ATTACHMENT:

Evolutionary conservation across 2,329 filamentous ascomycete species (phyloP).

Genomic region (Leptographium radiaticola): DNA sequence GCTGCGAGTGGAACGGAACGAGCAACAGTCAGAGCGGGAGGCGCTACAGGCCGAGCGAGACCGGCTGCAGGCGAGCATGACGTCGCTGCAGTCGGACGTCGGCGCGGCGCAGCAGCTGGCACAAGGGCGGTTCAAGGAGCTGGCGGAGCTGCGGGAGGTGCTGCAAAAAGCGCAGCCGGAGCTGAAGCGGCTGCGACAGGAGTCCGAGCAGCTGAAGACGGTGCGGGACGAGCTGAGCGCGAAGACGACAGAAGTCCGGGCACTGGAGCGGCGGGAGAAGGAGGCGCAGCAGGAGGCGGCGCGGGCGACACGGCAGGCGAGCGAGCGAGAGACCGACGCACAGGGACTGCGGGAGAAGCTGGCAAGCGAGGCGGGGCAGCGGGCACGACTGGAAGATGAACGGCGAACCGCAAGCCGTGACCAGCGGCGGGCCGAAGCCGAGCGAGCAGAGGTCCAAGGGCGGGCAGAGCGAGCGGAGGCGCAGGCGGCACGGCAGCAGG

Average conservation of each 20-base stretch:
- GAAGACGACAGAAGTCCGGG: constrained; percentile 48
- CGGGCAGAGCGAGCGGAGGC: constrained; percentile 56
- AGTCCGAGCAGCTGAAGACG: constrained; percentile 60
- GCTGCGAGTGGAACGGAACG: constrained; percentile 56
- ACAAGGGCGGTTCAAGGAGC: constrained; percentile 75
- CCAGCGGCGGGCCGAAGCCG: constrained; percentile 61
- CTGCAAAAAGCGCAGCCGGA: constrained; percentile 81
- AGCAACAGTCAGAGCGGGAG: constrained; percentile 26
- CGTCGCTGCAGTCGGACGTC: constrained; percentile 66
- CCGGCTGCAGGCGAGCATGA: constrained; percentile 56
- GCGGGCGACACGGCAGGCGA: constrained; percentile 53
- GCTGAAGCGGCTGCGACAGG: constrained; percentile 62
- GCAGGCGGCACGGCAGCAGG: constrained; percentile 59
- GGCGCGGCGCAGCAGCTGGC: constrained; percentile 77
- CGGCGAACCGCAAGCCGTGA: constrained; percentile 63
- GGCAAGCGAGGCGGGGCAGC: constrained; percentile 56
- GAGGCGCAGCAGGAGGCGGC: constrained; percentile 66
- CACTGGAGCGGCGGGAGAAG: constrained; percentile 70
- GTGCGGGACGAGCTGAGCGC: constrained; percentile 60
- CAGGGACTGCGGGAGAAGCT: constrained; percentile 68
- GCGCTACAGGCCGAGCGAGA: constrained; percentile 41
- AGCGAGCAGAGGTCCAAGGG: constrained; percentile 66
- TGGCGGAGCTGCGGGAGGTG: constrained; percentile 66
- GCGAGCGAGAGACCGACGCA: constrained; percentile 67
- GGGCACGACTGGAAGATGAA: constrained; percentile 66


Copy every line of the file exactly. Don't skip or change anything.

Evolutionary conservation across 2,329 filamentous ascomycete species (phyloP).

Genomic region (Leptographium radiaticola): DNA sequence GCTGCGAGTGGAACGGAACGAGCAACAGTCAGAGCGGGAGGCGCTACAGGCCGAGCGAGACCGGCTGCAGGCGAGCATGACGTCGCTGCAGTCGGACGTCGGCGCGGCGCAGCAGCTGGCACAAGGGCGGTTCAAGGAGCTGGCGGAGCTGCGGGAGGTGCTGCAAAAAGCGCAGCCGGAGCTGAAGCGGCTGCGACAGGAGTCCGAGCAGCTGAAGACGGTGCGGGACGAGCTGAGCGCGAAGACGACAGAAGTCCGGGCACTGGAGCGGCGGGAGAAGGAGGCGCAGCAGGAGGCGGCGCGGGCGACACGGCAGGCGAGCGAGCGAGAGACCGACGCACAGGGACTGCGGGAGAAGCTGGCAAGCGAGGCGGGGCAGCGGGCACGACTGGAAGATGAACGGCGAACCGCAAGCCGTGACCAGCGGCGGGCCGAAGCCGAGCGAGCAGAGGTCCAAGGGCGGGCAGAGCGAGCGGAGGCGCAGGCGGCACGGCAGCAGG

Average conservation of each 20-base stretch:
- GAAGACGACAGAAGTCCGGG: constrained; percentile 48
- CGGGCAGAGCGAGCGGAGGC: constrained; percentile 56
- AGTCCGAGCAGCTGAAGACG: constrained; percentile 60
- GCTGCGAGTGGAACGGAACG: constrained; percentile 56
- ACAAGGGCGGTTCAAGGAGC: constrained; percentile 75
- CCAGCGGCGGGCCGAAGCCG: constrained; percentile 61
- CTGCAAAAAGCGCAGCCGGA: constrained; percentile 81
- AGCAACAGTCAGAGCGGGAG: constrained; percentile 26
- CGTCGCTGCAGTCGGACGTC: constrained; percentile 66
- CCGGCTGCAGGCGAGCATGA: constrained; percentile 56
- GCGGGCGACACGGCAGGCGA: constrained; percentile 53
- GCTGAAGCGGCTGCGACAGG: constrained; percentile 62
- GCAGGCGGCACGGCAGCAGG: constrained; percentile 59
- GGCGCGGCGCAGCAGCTGGC: constrained; percentile 77
- CGGCGAACCGCAAGCCGTGA: constrained; percentile 63
- GGCAAGCGAGGCGGGGCAGC: constrained; percentile 56
- GAGGCGCAGCAGGAGGCGGC: constrained; percentile 66
- CACTGGAGCGGCGGGAGAAG: constrained; percentile 70
- GTGCGGGACGAGCTGAGCGC: constrained; percentile 60
- CAGGGACTGCGGGAGAAGCT: constrained; percentile 68
- GCGCTACAGGCCGAGCGAGA: constrained; percentile 41
- AGCGAGCAGAGGTCCAAGGG: constrained; percentile 66
- TGGCGGAGCTGCGGGAGGTG: constrained; percentile 66
- GCGAGCGAGAGACCGACGCA: constrained; percentile 67
- GGGCACGACTGGAAGATGAA: constrained; percentile 66